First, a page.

Friday, September 13, 2013

Don't Get Mad at Vlad!

“An op-ed, abbreviated from opposite the editorial page (though often mistaken for opinion-editorial), is a newspaper article that expresses the opinions of a named writer who is usually unaffiliated with the newspaper's editorial board. These are different from editorials (which are usually unsigned and written by editorial board members) and letters to the editor (which are submitted by readers of the journal or newspaper).”

   “I was at dinner,” New Jersey Democratic Sen. Bob Menendez said on CNN after he read Vlad’s op-ed. “And I almost wanted to vomit.”
   “I was insulted,” House Speaker John Boehner told reporters on Thursday morning. “I’ve probably already said more than I should have said, but you’ve got the truth.”
   Arizona Republican Sen. John McCain called Vlad's piece an “insult to the intelligence of every American.”
   What got these staunch American politicians (and a whole bunch of others, politicians or otherwise) all riled up was an op-ed piece in the New York Times last Wednesday, not by Vlad Drăculeşti III, Prince of Wallachia who is famous for having  tens of thousands of his enemies impaled in 15th century Transylvania (now a part of Romania), and the inspiration for Bram Stoker’s vampire creation, “Dracula,” as one might expect, but that of the other Vlad, Vladimir Vladimirovich Putin, the current President of the Russian Federation, which used to be our old Cold War enemy, the Union of Soviet Socialist Republics, or the U.S.S.R., a country made  famous for coldness, vastness, perverted communism, nuclear missiles, and a Beatles song.
   My very own Stephanie Miller (I hereby declare ownership rights) of “The Stephanie Miller Radio Show and BeanFest,” spent a good deal of Thursday morning’s show devoted to deriding the piece, along with her two “Mook” cohorts, mistakingly singling out the excluded middle argument (#15 in Dr. Carl Sagan’s list of common fallacies of logic and rhetoric) attributed to President George W. Bush, and cited in the piece, “you’re either with us or against us.” I believe she thought that Putin was getting his presidents confused, when I believe he was attempting to illustrate the continuation of Bush era policies into those of Obama’s.
   The op-ed easily dominated yesterday’s 24 hr news cycle, with media pundits if not voicing an opinion themselves, clearly reporting those in positions of power in politics (except for Stephie of course). Host of MSNBC’s “All In,” the pristine Chris Hayes took the trouble to group these responses all together and give them the encompassing title “America’s reaction.” Fortunately his guest, the lovely Russian-American journalist and blogger Julia Ioffe pointed out that the various social networks were perhaps a much better indicator of the majority of American’s feelings.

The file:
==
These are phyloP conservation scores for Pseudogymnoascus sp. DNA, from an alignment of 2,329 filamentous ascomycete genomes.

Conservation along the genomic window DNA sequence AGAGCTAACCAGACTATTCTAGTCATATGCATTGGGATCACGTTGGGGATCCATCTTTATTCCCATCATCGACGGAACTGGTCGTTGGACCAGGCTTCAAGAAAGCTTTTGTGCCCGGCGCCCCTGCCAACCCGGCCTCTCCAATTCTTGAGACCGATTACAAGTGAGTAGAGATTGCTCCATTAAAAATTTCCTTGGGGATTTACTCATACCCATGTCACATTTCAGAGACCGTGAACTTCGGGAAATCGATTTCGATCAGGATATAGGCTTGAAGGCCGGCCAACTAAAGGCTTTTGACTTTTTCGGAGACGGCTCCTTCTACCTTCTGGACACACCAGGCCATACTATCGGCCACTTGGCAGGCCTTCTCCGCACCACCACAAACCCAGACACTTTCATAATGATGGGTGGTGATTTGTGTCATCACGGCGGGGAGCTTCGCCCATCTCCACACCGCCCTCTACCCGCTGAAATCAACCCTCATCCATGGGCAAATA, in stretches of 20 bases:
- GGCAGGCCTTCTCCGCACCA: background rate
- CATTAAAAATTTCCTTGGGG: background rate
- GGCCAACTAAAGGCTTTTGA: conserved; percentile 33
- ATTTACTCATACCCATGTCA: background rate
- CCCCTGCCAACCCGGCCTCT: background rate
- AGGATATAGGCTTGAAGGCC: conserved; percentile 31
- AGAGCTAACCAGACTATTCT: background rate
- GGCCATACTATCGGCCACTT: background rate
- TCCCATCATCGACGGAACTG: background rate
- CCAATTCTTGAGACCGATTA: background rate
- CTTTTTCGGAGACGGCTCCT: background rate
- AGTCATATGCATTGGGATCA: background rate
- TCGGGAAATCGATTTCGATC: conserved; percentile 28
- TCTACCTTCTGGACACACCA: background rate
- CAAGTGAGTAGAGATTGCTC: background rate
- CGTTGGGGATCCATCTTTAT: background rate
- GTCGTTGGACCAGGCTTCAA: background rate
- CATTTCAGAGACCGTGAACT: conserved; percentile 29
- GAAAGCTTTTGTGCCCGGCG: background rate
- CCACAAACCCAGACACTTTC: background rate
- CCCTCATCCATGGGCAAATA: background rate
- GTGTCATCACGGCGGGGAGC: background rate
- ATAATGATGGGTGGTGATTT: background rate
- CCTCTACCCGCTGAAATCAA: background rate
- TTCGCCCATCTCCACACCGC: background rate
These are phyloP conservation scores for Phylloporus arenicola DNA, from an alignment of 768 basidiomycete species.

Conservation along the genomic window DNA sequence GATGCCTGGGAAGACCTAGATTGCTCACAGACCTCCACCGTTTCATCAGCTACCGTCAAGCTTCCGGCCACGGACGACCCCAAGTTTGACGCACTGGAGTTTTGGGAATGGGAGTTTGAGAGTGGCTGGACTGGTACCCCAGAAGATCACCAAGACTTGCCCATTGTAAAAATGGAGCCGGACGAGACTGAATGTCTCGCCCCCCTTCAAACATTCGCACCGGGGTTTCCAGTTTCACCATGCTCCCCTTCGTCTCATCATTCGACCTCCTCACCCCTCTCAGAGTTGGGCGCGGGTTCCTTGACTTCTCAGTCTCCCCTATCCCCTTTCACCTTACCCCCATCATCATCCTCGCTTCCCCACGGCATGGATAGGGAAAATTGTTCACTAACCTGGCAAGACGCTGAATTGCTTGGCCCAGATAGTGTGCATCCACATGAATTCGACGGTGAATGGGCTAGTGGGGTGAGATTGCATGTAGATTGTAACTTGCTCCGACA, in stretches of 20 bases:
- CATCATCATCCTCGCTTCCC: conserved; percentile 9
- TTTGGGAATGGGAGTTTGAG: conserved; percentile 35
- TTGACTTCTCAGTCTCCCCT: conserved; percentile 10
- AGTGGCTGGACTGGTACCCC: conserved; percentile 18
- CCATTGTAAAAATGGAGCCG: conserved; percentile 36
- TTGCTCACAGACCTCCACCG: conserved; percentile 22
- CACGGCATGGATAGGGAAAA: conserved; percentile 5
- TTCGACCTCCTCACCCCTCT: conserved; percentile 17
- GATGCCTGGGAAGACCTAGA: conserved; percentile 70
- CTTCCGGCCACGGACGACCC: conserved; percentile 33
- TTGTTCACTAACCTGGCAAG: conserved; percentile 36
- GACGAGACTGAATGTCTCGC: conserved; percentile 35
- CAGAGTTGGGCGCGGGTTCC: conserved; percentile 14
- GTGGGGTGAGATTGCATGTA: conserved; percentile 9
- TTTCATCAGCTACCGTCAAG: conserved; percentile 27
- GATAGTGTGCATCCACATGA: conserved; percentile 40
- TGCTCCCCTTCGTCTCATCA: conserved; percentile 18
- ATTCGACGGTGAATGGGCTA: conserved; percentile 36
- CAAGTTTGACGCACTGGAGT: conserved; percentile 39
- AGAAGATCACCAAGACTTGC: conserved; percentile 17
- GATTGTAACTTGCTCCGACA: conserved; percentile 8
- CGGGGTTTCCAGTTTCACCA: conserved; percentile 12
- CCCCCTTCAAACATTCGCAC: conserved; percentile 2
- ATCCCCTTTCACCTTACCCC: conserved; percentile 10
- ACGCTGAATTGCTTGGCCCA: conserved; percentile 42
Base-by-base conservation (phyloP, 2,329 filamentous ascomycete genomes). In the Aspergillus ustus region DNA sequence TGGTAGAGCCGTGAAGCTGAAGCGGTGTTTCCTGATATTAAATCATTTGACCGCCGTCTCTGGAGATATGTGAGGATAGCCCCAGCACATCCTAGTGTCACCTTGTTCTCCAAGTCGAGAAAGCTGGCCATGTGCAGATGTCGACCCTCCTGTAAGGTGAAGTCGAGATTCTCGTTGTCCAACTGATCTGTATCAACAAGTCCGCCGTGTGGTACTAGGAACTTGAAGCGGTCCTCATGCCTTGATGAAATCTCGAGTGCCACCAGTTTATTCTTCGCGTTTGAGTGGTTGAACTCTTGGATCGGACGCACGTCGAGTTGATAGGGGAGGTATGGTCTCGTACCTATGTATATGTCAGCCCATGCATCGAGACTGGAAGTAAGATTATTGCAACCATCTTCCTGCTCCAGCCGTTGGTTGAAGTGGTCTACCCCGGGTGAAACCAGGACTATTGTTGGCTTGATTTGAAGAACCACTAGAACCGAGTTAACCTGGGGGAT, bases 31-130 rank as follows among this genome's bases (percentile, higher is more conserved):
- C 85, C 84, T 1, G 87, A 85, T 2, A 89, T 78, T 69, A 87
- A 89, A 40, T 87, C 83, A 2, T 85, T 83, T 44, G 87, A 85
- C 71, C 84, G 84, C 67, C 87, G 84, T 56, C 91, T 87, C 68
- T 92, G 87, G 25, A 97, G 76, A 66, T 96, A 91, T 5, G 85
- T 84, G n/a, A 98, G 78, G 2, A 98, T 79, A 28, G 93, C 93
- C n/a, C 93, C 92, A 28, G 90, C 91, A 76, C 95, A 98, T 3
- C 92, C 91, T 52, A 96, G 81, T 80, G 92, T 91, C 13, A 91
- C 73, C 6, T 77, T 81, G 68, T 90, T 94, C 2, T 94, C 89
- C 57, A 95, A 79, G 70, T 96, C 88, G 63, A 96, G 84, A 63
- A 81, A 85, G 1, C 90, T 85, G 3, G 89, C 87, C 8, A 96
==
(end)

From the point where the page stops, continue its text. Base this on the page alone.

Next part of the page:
I make it a policy never to argue with lovely women, so I checked myself and found some examples of what Julia was talking about in the “Comments,” section of Putin’s piece itself. Here are a few taken at random:
   From Anubis
“The lawmakers should be throwing up on an hourly basis reading about their own behavior because they are mediocre at best.”
   From romolo
“Putin insulted the politicians? I think there are millions of US citizens that view the gang in Washington with scorn.”
   From Get Real!
“Now on display, whining two year olds are running the country.”
   From Steve
“I am not surprised that our lawmakers were "upset" by the article. It hurts to hear the truth about yourself!”
   And from Patriot
“If our "leaders" are so insulted, then why-oh-why have they acted like utter idiots that made America look ridiculous and Putin/Russia look so good? They, our "leaders," make me want to vomit.”
   In case you were wondering this is what all of the brouhaha is all about

A Plea for Caution from Russia

MOSCOW — RECENT events surrounding Syria have prompted me to speak directly to the American people and their political leaders. It is important to do so at a time of insufficient communication between our societies.

Relations between us have passed through different stages. We stood against each other during the cold war. But we were also allies once, and defeated the Nazis together. The universal international organization — the United Nations — was then established to prevent such devastation from ever happening again.

The United Nations’ founders understood that decisions affecting war and peace should happen only by consensus, and with America’s consent the veto by Security Council permanent members was enshrined in the United Nations Charter. The profound wisdom of this has underpinned the stability of international relations for decades.

No one wants the United Nations to suffer the fate of the League of Nations, which collapsed because it lacked real leverage. This is possible if influential countries bypass the United Nations and take military action without Security Council authorization.

The potential strike by the United States against Syria, despite strong opposition from many countries and major political and religious leaders, including the pope, will result in more innocent victims and escalation, potentially spreading the conflict far beyond Syria’s borders. A strike would increase violence and unleash a new wave of terrorism. It could undermine multilateral efforts to resolve the Iranian nuclear problem and the Israeli-Palestinian conflict and further destabilize the Middle East and North Africa. It could throw the entire system of international law and order out of balance.